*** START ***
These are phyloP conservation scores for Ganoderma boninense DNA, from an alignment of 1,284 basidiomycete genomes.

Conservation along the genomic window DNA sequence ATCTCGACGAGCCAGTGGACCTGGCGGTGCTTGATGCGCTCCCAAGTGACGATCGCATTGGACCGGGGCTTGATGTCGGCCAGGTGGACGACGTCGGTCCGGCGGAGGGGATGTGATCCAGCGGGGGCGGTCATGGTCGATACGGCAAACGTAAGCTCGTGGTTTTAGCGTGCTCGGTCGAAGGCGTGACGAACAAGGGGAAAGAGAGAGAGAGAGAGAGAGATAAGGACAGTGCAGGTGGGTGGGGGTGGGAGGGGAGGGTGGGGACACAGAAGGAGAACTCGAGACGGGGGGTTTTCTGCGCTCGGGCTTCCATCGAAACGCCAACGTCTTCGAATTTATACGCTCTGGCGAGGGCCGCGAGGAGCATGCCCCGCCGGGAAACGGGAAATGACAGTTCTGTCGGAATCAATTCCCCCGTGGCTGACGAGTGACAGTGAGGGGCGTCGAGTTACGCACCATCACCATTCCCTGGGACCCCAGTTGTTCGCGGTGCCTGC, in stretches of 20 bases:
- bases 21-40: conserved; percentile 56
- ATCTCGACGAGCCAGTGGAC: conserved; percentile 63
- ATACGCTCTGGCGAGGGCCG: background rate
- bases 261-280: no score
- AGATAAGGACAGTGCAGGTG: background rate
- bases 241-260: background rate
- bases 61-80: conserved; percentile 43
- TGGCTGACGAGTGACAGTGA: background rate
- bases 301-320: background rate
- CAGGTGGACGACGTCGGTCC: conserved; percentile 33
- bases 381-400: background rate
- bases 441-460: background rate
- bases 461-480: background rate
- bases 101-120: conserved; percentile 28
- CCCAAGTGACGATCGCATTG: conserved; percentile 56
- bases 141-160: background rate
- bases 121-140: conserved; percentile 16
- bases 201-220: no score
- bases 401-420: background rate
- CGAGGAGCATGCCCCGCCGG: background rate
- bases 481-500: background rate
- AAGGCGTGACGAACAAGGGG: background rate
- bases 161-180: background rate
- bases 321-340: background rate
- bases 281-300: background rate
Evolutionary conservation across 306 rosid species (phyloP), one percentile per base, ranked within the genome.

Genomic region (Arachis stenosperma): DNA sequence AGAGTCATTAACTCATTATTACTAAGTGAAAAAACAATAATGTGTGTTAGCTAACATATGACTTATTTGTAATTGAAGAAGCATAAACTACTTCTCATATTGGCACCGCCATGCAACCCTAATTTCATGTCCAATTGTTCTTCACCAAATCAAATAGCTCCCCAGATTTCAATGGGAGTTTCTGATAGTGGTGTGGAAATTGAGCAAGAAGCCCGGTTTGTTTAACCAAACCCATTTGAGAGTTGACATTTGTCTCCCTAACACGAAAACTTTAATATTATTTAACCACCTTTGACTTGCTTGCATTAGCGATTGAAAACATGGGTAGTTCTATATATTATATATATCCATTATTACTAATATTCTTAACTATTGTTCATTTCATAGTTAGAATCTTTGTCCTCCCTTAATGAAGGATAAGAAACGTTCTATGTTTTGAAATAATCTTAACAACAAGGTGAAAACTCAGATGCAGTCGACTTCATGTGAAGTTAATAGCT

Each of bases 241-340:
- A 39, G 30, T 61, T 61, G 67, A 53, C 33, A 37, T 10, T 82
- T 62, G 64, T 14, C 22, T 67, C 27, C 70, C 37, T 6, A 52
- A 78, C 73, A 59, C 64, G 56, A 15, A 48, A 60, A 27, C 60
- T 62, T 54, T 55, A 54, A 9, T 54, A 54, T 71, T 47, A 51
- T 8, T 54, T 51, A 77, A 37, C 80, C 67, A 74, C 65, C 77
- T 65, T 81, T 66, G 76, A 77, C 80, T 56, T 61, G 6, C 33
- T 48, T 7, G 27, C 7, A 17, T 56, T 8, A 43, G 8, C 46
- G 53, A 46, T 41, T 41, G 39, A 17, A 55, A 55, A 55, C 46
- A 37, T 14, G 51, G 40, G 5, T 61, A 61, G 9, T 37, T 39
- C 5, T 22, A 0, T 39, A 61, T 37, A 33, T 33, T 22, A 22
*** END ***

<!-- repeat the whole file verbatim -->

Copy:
These are phyloP conservation scores for Ganoderma boninense DNA, from an alignment of 1,284 basidiomycete genomes.

Conservation along the genomic window DNA sequence ATCTCGACGAGCCAGTGGACCTGGCGGTGCTTGATGCGCTCCCAAGTGACGATCGCATTGGACCGGGGCTTGATGTCGGCCAGGTGGACGACGTCGGTCCGGCGGAGGGGATGTGATCCAGCGGGGGCGGTCATGGTCGATACGGCAAACGTAAGCTCGTGGTTTTAGCGTGCTCGGTCGAAGGCGTGACGAACAAGGGGAAAGAGAGAGAGAGAGAGAGAGATAAGGACAGTGCAGGTGGGTGGGGGTGGGAGGGGAGGGTGGGGACACAGAAGGAGAACTCGAGACGGGGGGTTTTCTGCGCTCGGGCTTCCATCGAAACGCCAACGTCTTCGAATTTATACGCTCTGGCGAGGGCCGCGAGGAGCATGCCCCGCCGGGAAACGGGAAATGACAGTTCTGTCGGAATCAATTCCCCCGTGGCTGACGAGTGACAGTGAGGGGCGTCGAGTTACGCACCATCACCATTCCCTGGGACCCCAGTTGTTCGCGGTGCCTGC, in stretches of 20 bases:
- bases 21-40: conserved; percentile 56
- ATCTCGACGAGCCAGTGGAC: conserved; percentile 63
- ATACGCTCTGGCGAGGGCCG: background rate
- bases 261-280: no score
- AGATAAGGACAGTGCAGGTG: background rate
- bases 241-260: background rate
- bases 61-80: conserved; percentile 43
- TGGCTGACGAGTGACAGTGA: background rate
- bases 301-320: background rate
- CAGGTGGACGACGTCGGTCC: conserved; percentile 33
- bases 381-400: background rate
- bases 441-460: background rate
- bases 461-480: background rate
- bases 101-120: conserved; percentile 28
- CCCAAGTGACGATCGCATTG: conserved; percentile 56
- bases 141-160: background rate
- bases 121-140: conserved; percentile 16
- bases 201-220: no score
- bases 401-420: background rate
- CGAGGAGCATGCCCCGCCGG: background rate
- bases 481-500: background rate
- AAGGCGTGACGAACAAGGGG: background rate
- bases 161-180: background rate
- bases 321-340: background rate
- bases 281-300: background rate
Evolutionary conservation across 306 rosid species (phyloP), one percentile per base, ranked within the genome.

Genomic region (Arachis stenosperma): DNA sequence AGAGTCATTAACTCATTATTACTAAGTGAAAAAACAATAATGTGTGTTAGCTAACATATGACTTATTTGTAATTGAAGAAGCATAAACTACTTCTCATATTGGCACCGCCATGCAACCCTAATTTCATGTCCAATTGTTCTTCACCAAATCAAATAGCTCCCCAGATTTCAATGGGAGTTTCTGATAGTGGTGTGGAAATTGAGCAAGAAGCCCGGTTTGTTTAACCAAACCCATTTGAGAGTTGACATTTGTCTCCCTAACACGAAAACTTTAATATTATTTAACCACCTTTGACTTGCTTGCATTAGCGATTGAAAACATGGGTAGTTCTATATATTATATATATCCATTATTACTAATATTCTTAACTATTGTTCATTTCATAGTTAGAATCTTTGTCCTCCCTTAATGAAGGATAAGAAACGTTCTATGTTTTGAAATAATCTTAACAACAAGGTGAAAACTCAGATGCAGTCGACTTCATGTGAAGTTAATAGCT

Each of bases 241-340:
- A 39, G 30, T 61, T 61, G 67, A 53, C 33, A 37, T 10, T 82
- T 62, G 64, T 14, C 22, T 67, C 27, C 70, C 37, T 6, A 52
- A 78, C 73, A 59, C 64, G 56, A 15, A 48, A 60, A 27, C 60
- T 62, T 54, T 55, A 54, A 9, T 54, A 54, T 71, T 47, A 51
- T 8, T 54, T 51, A 77, A 37, C 80, C 67, A 74, C 65, C 77
- T 65, T 81, T 66, G 76, A 77, C 80, T 56, T 61, G 6, C 33
- T 48, T 7, G 27, C 7, A 17, T 56, T 8, A 43, G 8, C 46
- G 53, A 46, T 41, T 41, G 39, A 17, A 55, A 55, A 55, C 46
- A 37, T 14, G 51, G 40, G 5, T 61, A 61, G 9, T 37, T 39
- C 5, T 22, A 0, T 39, A 61, T 37, A 33, T 33, T 22, A 22